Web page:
Thursday, December 10, 2009

STACK: Are Push-ups good for swimming?

: Strength and conditioning coach, Trey Zepeda gives us an inside look into the Longhorn's dry-land training.

I am going to be posting more of these since we are entering the throes of winter.


G. John Mullen said...

Yes, they work all the muscles stated in the video which are used in swimming, but is push-ups superior to bench press, incline bench, decline bench?

Anonymous said...

I understand what muscle groups are used when doing push-ups.

The part no one can really seem to explain to me is how that exercise/movement transfers into improved swimming?

Anonymous said...

Hey Tony:

See what I mean...nothing but silence on this subject.

Wonder why??

Mr. Mullen:

Bench Press, incline bench, decline do these transfer to improved swimming??

Glenn said...

We use push ups a lot during swim practice. While the movements may not be directly related to swimming, increased strength, and the ability to build speed through power is something swimmers need to do more of. Consider it a great way to overload the arms, jump back in the pool, and work to maintain proper technique when you're a bit more tired.

I don't think there's anything wrong with pushups for swimming, and it's a great way to add variety and more strength training during swim practice... which would lead to answer John's comment about their superiority to weight machines. Maybe not better, just much more convenient for most people.

Just my thoughts, and here's our favorite set which includes push-ups during practice.

Swim a 400 IM, stopping at each 25 for 10 pushups. Give it a try... loads of fun for us older masters swimmers, and the 4th length of fly is quite a challenge. :)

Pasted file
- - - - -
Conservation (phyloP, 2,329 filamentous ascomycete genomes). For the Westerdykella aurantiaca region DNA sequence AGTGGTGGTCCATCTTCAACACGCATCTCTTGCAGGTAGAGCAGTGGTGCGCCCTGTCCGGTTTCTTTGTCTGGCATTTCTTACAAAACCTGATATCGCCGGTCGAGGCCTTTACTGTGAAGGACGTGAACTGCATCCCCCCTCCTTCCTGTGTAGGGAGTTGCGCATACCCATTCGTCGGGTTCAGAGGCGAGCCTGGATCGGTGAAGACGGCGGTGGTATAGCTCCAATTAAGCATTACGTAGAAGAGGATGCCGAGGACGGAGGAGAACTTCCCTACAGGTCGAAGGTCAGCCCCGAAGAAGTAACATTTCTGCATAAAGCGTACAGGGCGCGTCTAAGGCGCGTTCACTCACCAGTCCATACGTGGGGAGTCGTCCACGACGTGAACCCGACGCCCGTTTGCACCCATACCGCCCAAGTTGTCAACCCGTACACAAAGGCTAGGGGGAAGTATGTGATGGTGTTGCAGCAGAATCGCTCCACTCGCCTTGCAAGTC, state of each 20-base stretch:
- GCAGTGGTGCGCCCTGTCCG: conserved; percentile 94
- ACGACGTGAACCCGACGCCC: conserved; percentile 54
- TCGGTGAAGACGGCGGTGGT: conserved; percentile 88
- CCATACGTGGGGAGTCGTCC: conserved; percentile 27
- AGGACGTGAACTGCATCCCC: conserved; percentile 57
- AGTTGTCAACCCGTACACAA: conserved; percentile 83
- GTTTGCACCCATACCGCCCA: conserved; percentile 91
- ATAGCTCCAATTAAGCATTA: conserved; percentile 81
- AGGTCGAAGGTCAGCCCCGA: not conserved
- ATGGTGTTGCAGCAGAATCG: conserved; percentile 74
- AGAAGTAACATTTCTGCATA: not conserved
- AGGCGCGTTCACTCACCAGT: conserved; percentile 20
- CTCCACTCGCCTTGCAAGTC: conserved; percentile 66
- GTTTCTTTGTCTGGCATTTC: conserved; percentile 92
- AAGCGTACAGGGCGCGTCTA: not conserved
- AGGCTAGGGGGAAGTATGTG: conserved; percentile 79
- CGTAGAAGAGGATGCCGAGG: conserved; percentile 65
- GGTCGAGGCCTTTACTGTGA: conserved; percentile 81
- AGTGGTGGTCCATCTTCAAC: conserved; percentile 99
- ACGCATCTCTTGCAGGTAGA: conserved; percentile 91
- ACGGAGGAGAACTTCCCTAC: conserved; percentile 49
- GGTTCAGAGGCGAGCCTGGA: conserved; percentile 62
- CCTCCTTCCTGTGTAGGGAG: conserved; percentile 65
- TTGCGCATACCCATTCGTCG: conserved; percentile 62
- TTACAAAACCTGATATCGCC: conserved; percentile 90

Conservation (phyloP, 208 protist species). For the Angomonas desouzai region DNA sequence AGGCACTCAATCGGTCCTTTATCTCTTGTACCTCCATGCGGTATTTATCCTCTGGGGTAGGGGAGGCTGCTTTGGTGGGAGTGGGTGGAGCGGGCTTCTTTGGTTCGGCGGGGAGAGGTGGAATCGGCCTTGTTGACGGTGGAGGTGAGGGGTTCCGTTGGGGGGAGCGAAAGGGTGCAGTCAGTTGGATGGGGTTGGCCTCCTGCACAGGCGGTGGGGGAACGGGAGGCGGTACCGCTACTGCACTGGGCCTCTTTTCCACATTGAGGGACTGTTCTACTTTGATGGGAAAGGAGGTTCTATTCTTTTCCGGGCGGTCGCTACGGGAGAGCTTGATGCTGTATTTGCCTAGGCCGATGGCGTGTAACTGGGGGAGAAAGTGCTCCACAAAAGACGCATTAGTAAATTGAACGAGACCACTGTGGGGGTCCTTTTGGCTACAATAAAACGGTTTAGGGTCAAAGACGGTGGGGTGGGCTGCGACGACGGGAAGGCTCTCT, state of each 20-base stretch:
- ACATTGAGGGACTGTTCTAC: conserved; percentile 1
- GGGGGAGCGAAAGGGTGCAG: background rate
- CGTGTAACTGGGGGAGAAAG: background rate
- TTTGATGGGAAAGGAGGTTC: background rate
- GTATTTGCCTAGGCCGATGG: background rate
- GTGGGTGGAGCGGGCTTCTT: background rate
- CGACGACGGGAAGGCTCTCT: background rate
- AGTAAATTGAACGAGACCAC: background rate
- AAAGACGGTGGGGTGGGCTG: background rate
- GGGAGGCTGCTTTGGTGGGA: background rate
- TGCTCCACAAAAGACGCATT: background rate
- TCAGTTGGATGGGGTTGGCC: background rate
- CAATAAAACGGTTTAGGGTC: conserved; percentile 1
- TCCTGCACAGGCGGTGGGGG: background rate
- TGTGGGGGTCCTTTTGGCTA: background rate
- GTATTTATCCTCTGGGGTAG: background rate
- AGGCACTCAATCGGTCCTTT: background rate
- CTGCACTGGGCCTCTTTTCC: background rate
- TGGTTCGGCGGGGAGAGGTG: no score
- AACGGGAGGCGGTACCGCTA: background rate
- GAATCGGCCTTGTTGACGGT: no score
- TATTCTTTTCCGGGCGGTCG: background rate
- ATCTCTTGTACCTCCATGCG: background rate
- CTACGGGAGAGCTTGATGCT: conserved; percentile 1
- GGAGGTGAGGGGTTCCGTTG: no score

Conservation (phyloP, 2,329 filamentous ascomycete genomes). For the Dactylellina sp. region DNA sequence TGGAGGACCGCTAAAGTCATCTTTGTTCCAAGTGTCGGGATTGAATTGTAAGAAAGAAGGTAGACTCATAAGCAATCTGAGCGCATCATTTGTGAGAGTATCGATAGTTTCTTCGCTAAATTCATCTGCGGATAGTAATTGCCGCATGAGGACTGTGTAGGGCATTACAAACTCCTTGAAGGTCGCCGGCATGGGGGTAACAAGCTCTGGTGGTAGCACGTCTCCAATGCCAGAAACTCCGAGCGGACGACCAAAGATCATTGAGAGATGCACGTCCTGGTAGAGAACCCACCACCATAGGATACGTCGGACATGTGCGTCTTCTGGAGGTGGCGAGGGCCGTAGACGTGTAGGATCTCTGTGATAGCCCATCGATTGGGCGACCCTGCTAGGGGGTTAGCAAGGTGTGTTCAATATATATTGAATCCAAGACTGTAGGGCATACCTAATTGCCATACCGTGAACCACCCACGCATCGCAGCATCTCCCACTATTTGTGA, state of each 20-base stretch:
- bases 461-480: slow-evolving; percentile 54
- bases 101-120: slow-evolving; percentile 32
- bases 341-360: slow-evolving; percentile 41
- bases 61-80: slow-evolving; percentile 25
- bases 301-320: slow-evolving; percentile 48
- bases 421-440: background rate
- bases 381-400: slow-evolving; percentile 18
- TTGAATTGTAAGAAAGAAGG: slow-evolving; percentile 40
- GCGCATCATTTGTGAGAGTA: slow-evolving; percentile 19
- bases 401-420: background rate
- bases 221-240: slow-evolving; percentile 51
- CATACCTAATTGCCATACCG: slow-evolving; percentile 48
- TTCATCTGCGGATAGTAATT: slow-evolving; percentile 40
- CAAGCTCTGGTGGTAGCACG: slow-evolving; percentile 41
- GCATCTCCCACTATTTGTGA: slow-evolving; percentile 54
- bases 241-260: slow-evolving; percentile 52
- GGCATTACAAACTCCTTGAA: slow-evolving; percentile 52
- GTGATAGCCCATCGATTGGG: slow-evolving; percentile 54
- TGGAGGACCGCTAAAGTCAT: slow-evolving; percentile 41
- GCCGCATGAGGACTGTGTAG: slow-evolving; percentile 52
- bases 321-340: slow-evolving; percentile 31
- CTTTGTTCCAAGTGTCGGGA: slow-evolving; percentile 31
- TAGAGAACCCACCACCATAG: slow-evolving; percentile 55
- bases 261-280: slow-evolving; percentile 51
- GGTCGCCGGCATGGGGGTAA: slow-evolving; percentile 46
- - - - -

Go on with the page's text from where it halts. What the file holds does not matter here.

Glenn said...

Also, very quickly on how some of these "pushing" exercises relate to swimming, and I'll just post appropriately for breaststroke, since that's my favorite stroke.

Recovery of the hands in an attacking movement.
Pushing off the wall during the breaststroke turn.
The full pulldown during the underwater pull (if you're using the correct muscles)
The insweep for the recovery, using more biceps than forearms.

Again, just my own personal opinion and why we do these.

Anonymous said...

Thanks Glenn for your impressions.

Sort of off the subject, but just you know how much force (measurement) swimmers exert on the water during their pull in breaststroke or the underwater pull?

From the limited studies I have read on the measurement of force during free swimming, the force or power numbers did not seem very high. What would be your opinion about those kind of measurements/findings?

Glenn said...

Have no idea on force production numbers, thus no opinion on the findings.

Anonymous said...

And a potentially dangerous way to overtrain your shoulders and damage the rotator cuff and other areas of the shoulder region, for swimmers.